Teen Librarian Toolbox
Inside Teen Librarian Toolbox

Facilitating Racial Healing Circles, a recap of recent ALA training by Lisa Krok

Recently, I had the opportunity to learn about facilitating racial healing circles. This was a part of the training provided by ALA’s Great Stories Club program on Growing Up Brave in the Margins. The series is a part of the W.K. Kellogg Foundation’s Truth, Racial Healing & Transformation (TRHT) efforts to bring about sustainable, transformational change, and address both contemporary and historic effects of racism in the nation and in communities. The books selected for the Great Stories Club (GSC) feature characters and plots that explore questions of identity, race, equity, history, social justice, and institutional change.

In order to qualify to be a part of the program, librarians/teachers/community partners need to complete a comprehensive grant application, detailing their proposal of how GSC will be used with their teens to tackle the goals stated above. Those who are awarded these grants (about 35 nationwide this session) are awarded four sets of eleven books each. For this session, the books are pictured below:

There are six choices to choose from, so participants select four out of the six, to best meet the needs of their teens. One copy goes to the leader of the book club, and the remaining ten copies are given to the teen participants. Additionally, the grant provides $1200 for extra copies of books and programming to accompany the selected texts. Grant applicants are encouraged to use the programming funds for racial healing practitioners. Grantees are provided with travel and lodging expenses to attend the multi-day training in Chicago.

Before we even went to Chicago for the training, each of us was asked to complete the supplied webinars on microaggressions and racial healing circle methodologies. We also engaged in online quizzes to assess implicit bias. These are free sets of tests provided by Harvard University. It was fascinating to see how our ideas about our own implicit biases were confirmed or not by these quizzes.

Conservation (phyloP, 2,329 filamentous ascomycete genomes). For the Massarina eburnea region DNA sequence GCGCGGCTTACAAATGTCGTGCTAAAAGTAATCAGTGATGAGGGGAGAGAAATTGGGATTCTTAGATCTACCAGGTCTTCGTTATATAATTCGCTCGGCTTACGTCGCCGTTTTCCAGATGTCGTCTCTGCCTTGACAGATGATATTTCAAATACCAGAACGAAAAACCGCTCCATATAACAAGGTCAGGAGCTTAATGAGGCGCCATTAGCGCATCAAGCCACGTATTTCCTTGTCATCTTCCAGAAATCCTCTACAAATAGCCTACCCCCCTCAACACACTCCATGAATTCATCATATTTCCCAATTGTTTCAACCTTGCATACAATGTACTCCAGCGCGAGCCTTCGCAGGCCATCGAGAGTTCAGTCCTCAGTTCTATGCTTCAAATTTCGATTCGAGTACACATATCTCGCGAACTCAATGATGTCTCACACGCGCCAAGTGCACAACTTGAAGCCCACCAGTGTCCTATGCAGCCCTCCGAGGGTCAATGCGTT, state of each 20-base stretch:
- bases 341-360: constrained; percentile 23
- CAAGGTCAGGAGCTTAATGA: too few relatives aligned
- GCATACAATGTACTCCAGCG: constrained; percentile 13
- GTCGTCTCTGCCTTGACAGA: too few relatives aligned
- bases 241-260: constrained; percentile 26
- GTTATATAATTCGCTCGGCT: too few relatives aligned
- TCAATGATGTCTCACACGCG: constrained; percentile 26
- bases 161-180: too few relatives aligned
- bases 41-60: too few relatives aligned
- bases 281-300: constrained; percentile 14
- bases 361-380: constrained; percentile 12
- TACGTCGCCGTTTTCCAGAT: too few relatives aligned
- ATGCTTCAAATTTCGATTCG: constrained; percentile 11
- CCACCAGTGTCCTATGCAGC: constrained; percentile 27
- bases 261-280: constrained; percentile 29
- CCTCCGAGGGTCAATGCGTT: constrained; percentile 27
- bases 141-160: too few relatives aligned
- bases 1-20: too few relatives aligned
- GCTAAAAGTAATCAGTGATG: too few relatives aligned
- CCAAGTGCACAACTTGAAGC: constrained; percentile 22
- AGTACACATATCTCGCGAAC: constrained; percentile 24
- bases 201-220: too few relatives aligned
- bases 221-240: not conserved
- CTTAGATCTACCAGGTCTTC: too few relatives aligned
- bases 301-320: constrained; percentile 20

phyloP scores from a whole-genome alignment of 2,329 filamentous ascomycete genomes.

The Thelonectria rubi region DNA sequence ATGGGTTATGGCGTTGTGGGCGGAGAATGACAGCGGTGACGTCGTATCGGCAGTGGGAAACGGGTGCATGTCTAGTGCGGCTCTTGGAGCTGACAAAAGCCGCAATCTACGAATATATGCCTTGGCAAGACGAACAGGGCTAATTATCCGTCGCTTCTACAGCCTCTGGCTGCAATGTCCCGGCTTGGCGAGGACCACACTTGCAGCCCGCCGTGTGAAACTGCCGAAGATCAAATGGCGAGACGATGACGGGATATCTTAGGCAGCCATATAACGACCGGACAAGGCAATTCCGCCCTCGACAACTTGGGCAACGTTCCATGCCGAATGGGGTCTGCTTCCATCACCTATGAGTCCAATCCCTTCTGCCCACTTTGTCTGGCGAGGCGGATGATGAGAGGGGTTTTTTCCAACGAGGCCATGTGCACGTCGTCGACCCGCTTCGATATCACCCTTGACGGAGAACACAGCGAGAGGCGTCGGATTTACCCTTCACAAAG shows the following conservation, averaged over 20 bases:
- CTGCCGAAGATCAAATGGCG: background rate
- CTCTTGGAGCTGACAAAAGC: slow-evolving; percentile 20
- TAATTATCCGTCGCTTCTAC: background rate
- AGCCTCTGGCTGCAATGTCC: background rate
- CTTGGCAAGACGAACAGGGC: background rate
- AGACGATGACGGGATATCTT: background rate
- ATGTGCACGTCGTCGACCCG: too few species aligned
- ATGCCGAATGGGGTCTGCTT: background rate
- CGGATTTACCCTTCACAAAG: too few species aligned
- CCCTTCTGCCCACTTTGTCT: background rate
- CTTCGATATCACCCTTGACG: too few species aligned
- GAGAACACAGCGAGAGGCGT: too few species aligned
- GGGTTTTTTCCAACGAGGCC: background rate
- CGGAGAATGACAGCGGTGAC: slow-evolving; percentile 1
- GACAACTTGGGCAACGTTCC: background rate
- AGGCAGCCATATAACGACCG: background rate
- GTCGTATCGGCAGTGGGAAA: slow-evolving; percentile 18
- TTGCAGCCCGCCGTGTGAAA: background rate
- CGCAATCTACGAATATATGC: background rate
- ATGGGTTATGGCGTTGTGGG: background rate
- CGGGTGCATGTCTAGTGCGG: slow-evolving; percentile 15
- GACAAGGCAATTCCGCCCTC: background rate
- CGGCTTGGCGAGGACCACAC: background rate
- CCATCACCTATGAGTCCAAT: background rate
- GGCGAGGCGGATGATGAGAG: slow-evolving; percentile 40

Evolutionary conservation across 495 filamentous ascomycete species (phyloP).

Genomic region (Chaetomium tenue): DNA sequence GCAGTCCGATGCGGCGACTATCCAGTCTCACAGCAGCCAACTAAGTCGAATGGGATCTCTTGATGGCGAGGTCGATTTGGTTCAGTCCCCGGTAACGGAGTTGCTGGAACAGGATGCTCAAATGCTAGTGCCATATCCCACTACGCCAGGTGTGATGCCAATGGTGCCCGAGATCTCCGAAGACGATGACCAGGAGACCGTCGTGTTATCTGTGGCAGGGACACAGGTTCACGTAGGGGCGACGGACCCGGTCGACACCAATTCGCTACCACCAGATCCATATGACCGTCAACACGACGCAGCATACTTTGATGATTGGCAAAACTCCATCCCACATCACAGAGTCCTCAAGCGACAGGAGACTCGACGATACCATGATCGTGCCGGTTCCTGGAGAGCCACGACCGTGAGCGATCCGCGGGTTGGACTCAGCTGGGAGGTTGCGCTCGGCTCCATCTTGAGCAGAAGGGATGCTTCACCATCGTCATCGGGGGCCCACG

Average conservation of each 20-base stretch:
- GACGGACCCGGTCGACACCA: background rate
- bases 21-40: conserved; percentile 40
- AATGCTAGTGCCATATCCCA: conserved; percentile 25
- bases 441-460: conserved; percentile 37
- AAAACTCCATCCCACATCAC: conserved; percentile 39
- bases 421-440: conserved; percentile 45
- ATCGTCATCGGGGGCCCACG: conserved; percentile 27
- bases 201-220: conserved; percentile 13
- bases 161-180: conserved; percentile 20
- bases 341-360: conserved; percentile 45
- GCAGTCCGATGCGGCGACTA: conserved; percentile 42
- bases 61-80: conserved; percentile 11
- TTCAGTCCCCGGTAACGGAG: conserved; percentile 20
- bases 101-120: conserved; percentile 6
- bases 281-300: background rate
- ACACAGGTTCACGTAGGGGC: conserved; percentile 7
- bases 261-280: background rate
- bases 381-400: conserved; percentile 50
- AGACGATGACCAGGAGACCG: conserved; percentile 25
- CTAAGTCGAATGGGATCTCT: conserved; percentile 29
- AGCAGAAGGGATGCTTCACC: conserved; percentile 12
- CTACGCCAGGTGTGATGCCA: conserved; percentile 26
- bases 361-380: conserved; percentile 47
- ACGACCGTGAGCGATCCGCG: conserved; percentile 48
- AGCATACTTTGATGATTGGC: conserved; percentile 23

Implicit Bias: Take a Test https://implicit.harvard.edu/implicit/takeatest.html

Before beginning any type of talking circles, group agreements must be made. All participants are empowered to contribute to the creation of this agreement. Some common agreements are things like:

  • Approach people with an open mind
  • Demonstrate active listening
  • Be comfortable with brief silence
  • Lean into discomfort
  • Speak your truth
  • Sharing is by volunteers only, no forced sharing
  • Maintain confidentiality

The agreement can then be posted for group reference.

The Latin root of “facilitator” is facilis, which means easy.. The facilitator’s job is to make things easier for the rest of the group. Some ways they manage the discussions are:

  • Help the group create ground rules
  • Not representing self as an expert on the issue
  • Create opportunities for everyone to participate
  • Does not offer their own opinion
  • Bring in points of view that haven’t been talked about
  • Value group processes and the ways they work together
  • Support democratic process

Key facilitator skills are reflecting, clarifying, and summarizing during the discussion. Also be aware of non-verbal signs, which may vary amongst cultures. Neutrality is aspirational, but no one is 100% neutral. Challenges during the discussion may require redirecting or referring to the group agreement. If misinformation is presented, ask follow-up questions and find sources for information. In the event of tension or conflict, try the following:

  • “I” statements
  • Take a break
  • Address the tension in the room (keeping ground rules in mind)

Another tool that I shared with the group is the pocket guide from Teaching Tolerance.org. These foldable pocket-sized guides provide ways to speak up when witnessing racism or other offensive words and/or actions. They focus on the strategies of interrupting, questioning, educating, and echoing. They focus on addressing specific words and actions, not the person. These free pocket guides can be downloaded from:

Tolerance Speak Up Pocket Card https://www.tolerance.org/sites/default/files/general/speak_up_pocket_card_2up.pdf

 I was impressed with the training overall, which included facilitators from ALA, the W.K. Kellogg Foundation, and -Everyday Democracy.  We were provided with book specific discussion questions for driving narrative change, and activities and tools to use for racial healing circles. We participated in the circles several times throughout the course of the training, taking on the roles of both the participants and the facilitators.

More to come as this project unfolds throughout the next six months…stay tuned!

Lisa Krok, MLIS, MEd, is the adult and teen services manager at Morley Library and a former teacher in the Cleveland, Ohio, area. She is the author of Novels in Verse for Teens: A Guidebook with Activities for Teachers and Librarians, forthcoming from ABC-CLIO in February 2020. Lisa’s passion is reaching marginalized teens and reluctant readers through young adult literature. She was appointed to the 2019-2020 YALSA Presidential Advisory Task Force, served two years on the Quick Picks for Reluctant Reader’s team, and is proud to be a part of the #DiversityJedi. Lisa can be found being bookish and political on Twitter @readonthebeach.

Speak Your Mind

*